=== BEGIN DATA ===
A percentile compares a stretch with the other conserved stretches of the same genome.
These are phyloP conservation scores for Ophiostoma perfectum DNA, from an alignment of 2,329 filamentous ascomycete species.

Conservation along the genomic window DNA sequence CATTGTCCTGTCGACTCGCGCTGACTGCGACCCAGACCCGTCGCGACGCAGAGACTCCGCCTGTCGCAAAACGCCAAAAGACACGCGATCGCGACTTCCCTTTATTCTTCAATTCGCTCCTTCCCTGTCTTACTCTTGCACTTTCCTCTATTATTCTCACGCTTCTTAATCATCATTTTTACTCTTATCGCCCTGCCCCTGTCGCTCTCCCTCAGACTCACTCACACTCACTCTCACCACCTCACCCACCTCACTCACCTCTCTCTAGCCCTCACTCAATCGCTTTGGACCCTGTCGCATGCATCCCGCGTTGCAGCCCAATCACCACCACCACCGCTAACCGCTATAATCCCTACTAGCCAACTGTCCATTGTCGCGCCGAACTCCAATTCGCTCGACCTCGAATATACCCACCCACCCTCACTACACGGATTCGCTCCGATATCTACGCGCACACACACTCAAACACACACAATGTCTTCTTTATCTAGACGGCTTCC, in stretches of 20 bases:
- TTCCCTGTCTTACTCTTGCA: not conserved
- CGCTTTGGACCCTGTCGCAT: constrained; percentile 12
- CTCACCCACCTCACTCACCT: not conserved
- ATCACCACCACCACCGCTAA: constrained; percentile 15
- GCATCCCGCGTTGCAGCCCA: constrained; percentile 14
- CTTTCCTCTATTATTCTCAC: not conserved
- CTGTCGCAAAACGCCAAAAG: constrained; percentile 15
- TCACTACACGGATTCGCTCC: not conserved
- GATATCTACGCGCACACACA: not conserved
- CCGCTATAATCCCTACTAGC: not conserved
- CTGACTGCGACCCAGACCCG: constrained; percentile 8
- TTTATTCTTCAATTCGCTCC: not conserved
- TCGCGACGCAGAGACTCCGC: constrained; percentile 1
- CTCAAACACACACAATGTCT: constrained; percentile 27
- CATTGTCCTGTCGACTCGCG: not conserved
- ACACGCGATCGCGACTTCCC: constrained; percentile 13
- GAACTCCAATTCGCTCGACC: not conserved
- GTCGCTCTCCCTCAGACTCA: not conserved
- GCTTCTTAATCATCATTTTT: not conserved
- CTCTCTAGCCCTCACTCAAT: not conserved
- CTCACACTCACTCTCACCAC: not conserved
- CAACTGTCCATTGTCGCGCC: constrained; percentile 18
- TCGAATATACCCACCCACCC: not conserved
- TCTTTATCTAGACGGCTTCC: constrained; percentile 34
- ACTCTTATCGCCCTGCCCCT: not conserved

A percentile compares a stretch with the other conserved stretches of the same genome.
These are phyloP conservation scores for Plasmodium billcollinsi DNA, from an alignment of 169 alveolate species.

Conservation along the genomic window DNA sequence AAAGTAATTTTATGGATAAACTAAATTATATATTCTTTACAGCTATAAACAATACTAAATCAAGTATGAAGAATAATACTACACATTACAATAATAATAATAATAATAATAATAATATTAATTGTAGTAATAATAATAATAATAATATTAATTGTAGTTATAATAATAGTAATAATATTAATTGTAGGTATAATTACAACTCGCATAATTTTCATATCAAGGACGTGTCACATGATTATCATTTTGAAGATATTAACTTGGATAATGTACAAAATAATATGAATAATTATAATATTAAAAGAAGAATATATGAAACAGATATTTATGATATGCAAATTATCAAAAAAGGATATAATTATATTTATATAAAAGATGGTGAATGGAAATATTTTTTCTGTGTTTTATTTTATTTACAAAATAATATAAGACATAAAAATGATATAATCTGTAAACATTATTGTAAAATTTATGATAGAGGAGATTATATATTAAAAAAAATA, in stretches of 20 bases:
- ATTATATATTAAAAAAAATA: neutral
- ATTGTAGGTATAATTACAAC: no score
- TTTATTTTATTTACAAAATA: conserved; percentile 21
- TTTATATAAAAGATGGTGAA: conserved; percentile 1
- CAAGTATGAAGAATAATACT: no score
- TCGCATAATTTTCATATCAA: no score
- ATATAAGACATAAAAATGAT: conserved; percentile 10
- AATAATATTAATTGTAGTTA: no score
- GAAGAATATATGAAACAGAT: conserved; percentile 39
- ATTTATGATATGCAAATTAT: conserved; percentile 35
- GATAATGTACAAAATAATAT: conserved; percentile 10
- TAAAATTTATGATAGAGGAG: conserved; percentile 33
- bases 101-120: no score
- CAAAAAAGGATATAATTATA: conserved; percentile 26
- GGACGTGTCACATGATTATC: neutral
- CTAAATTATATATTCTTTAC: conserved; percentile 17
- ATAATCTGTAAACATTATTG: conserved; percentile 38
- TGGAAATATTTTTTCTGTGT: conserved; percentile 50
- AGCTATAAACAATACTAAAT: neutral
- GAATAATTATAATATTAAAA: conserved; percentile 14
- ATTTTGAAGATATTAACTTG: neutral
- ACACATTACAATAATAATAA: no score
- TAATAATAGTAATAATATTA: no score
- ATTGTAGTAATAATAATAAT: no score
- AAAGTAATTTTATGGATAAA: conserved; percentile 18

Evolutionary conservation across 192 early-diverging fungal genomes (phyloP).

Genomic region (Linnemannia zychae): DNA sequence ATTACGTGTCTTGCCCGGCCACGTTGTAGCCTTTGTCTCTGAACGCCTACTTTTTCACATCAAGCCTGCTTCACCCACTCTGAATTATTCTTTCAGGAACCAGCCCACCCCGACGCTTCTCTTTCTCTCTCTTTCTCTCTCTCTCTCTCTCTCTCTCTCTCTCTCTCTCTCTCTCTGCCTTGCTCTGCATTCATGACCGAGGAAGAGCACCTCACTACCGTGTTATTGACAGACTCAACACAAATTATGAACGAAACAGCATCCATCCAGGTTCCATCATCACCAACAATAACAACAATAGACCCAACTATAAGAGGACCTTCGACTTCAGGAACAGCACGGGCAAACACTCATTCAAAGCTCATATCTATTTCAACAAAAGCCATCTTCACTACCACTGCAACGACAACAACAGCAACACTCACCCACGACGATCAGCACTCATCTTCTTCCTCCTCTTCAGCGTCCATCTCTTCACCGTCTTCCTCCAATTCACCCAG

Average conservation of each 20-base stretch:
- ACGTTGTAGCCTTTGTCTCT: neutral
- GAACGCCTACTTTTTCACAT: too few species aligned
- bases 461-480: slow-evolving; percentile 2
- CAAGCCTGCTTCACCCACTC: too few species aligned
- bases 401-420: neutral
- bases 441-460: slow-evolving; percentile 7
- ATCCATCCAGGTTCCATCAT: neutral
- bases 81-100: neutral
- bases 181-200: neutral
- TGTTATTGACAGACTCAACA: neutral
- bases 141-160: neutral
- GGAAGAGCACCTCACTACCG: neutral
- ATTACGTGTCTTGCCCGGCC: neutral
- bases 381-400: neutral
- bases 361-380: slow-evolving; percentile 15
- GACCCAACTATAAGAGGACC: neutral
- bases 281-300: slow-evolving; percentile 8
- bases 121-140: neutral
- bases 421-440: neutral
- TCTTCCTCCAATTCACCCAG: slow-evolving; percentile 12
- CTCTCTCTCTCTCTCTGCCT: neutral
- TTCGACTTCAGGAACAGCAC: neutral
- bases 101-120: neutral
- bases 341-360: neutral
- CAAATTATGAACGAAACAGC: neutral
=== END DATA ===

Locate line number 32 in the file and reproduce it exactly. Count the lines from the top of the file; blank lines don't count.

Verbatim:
- ATTATATATTAAAAAAAATA: neutral